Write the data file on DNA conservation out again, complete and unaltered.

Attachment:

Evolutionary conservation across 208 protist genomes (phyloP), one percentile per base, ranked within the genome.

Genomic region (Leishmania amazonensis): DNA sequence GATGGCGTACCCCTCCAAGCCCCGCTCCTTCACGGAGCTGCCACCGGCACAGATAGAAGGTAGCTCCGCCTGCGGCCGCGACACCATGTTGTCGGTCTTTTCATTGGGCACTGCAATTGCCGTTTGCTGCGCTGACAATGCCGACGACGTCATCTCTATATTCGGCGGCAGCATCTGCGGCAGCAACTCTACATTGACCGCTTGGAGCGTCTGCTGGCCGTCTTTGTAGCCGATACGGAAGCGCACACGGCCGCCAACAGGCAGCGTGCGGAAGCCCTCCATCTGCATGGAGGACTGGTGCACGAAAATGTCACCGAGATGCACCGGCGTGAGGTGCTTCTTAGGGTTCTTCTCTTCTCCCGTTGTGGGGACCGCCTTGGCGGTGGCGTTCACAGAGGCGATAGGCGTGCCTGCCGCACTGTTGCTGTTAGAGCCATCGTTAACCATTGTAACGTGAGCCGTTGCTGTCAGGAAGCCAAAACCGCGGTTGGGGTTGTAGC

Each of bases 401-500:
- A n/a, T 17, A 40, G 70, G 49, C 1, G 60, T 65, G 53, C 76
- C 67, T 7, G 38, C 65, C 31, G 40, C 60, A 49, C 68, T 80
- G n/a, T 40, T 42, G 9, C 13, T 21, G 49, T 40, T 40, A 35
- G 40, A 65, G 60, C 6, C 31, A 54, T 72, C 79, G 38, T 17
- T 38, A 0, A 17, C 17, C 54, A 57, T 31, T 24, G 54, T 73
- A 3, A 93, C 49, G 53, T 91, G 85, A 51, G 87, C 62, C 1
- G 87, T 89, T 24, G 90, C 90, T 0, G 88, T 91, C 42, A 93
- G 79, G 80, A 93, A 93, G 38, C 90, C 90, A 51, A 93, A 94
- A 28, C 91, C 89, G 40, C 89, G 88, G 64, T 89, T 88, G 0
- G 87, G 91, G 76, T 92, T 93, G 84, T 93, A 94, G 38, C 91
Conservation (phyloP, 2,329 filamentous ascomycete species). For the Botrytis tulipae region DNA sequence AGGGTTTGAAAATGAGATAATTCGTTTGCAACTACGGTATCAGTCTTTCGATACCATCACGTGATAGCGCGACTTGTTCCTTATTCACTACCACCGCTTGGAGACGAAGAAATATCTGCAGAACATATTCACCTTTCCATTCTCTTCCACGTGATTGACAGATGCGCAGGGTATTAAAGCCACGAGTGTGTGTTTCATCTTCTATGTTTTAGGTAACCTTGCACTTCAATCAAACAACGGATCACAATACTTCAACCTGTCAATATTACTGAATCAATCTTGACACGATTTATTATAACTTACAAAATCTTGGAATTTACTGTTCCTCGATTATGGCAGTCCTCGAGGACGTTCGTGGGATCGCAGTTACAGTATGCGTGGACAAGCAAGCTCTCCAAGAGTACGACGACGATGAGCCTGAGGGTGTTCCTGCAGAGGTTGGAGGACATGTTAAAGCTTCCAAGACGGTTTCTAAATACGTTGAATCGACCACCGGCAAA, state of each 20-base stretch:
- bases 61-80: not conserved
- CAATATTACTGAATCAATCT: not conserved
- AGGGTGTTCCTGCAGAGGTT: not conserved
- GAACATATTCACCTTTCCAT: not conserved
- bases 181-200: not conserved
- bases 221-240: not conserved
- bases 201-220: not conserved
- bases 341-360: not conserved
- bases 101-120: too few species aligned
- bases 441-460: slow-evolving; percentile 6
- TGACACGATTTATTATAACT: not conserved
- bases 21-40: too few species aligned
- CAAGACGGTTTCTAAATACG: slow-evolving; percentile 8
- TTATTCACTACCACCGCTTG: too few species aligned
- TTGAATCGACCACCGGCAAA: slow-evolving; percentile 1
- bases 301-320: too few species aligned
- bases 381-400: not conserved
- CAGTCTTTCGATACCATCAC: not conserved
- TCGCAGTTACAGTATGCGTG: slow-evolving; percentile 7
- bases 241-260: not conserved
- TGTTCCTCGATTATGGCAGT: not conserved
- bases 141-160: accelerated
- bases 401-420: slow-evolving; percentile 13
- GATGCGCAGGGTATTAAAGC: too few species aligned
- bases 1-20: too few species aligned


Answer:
Evolutionary conservation across 208 protist genomes (phyloP), one percentile per base, ranked within the genome.

Genomic region (Leishmania amazonensis): DNA sequence GATGGCGTACCCCTCCAAGCCCCGCTCCTTCACGGAGCTGCCACCGGCACAGATAGAAGGTAGCTCCGCCTGCGGCCGCGACACCATGTTGTCGGTCTTTTCATTGGGCACTGCAATTGCCGTTTGCTGCGCTGACAATGCCGACGACGTCATCTCTATATTCGGCGGCAGCATCTGCGGCAGCAACTCTACATTGACCGCTTGGAGCGTCTGCTGGCCGTCTTTGTAGCCGATACGGAAGCGCACACGGCCGCCAACAGGCAGCGTGCGGAAGCCCTCCATCTGCATGGAGGACTGGTGCACGAAAATGTCACCGAGATGCACCGGCGTGAGGTGCTTCTTAGGGTTCTTCTCTTCTCCCGTTGTGGGGACCGCCTTGGCGGTGGCGTTCACAGAGGCGATAGGCGTGCCTGCCGCACTGTTGCTGTTAGAGCCATCGTTAACCATTGTAACGTGAGCCGTTGCTGTCAGGAAGCCAAAACCGCGGTTGGGGTTGTAGC

Each of bases 401-500:
- A n/a, T 17, A 40, G 70, G 49, C 1, G 60, T 65, G 53, C 76
- C 67, T 7, G 38, C 65, C 31, G 40, C 60, A 49, C 68, T 80
- G n/a, T 40, T 42, G 9, C 13, T 21, G 49, T 40, T 40, A 35
- G 40, A 65, G 60, C 6, C 31, A 54, T 72, C 79, G 38, T 17
- T 38, A 0, A 17, C 17, C 54, A 57, T 31, T 24, G 54, T 73
- A 3, A 93, C 49, G 53, T 91, G 85, A 51, G 87, C 62, C 1
- G 87, T 89, T 24, G 90, C 90, T 0, G 88, T 91, C 42, A 93
- G 79, G 80, A 93, A 93, G 38, C 90, C 90, A 51, A 93, A 94
- A 28, C 91, C 89, G 40, C 89, G 88, G 64, T 89, T 88, G 0
- G 87, G 91, G 76, T 92, T 93, G 84, T 93, A 94, G 38, C 91
Conservation (phyloP, 2,329 filamentous ascomycete species). For the Botrytis tulipae region DNA sequence AGGGTTTGAAAATGAGATAATTCGTTTGCAACTACGGTATCAGTCTTTCGATACCATCACGTGATAGCGCGACTTGTTCCTTATTCACTACCACCGCTTGGAGACGAAGAAATATCTGCAGAACATATTCACCTTTCCATTCTCTTCCACGTGATTGACAGATGCGCAGGGTATTAAAGCCACGAGTGTGTGTTTCATCTTCTATGTTTTAGGTAACCTTGCACTTCAATCAAACAACGGATCACAATACTTCAACCTGTCAATATTACTGAATCAATCTTGACACGATTTATTATAACTTACAAAATCTTGGAATTTACTGTTCCTCGATTATGGCAGTCCTCGAGGACGTTCGTGGGATCGCAGTTACAGTATGCGTGGACAAGCAAGCTCTCCAAGAGTACGACGACGATGAGCCTGAGGGTGTTCCTGCAGAGGTTGGAGGACATGTTAAAGCTTCCAAGACGGTTTCTAAATACGTTGAATCGACCACCGGCAAA, state of each 20-base stretch:
- bases 61-80: not conserved
- CAATATTACTGAATCAATCT: not conserved
- AGGGTGTTCCTGCAGAGGTT: not conserved
- GAACATATTCACCTTTCCAT: not conserved
- bases 181-200: not conserved
- bases 221-240: not conserved
- bases 201-220: not conserved
- bases 341-360: not conserved
- bases 101-120: too few species aligned
- bases 441-460: slow-evolving; percentile 6
- TGACACGATTTATTATAACT: not conserved
- bases 21-40: too few species aligned
- CAAGACGGTTTCTAAATACG: slow-evolving; percentile 8
- TTATTCACTACCACCGCTTG: too few species aligned
- TTGAATCGACCACCGGCAAA: slow-evolving; percentile 1
- bases 301-320: too few species aligned
- bases 381-400: not conserved
- CAGTCTTTCGATACCATCAC: not conserved
- TCGCAGTTACAGTATGCGTG: slow-evolving; percentile 7
- bases 241-260: not conserved
- TGTTCCTCGATTATGGCAGT: not conserved
- bases 141-160: accelerated
- bases 401-420: slow-evolving; percentile 13
- GATGCGCAGGGTATTAAAGC: too few species aligned
- bases 1-20: too few species aligned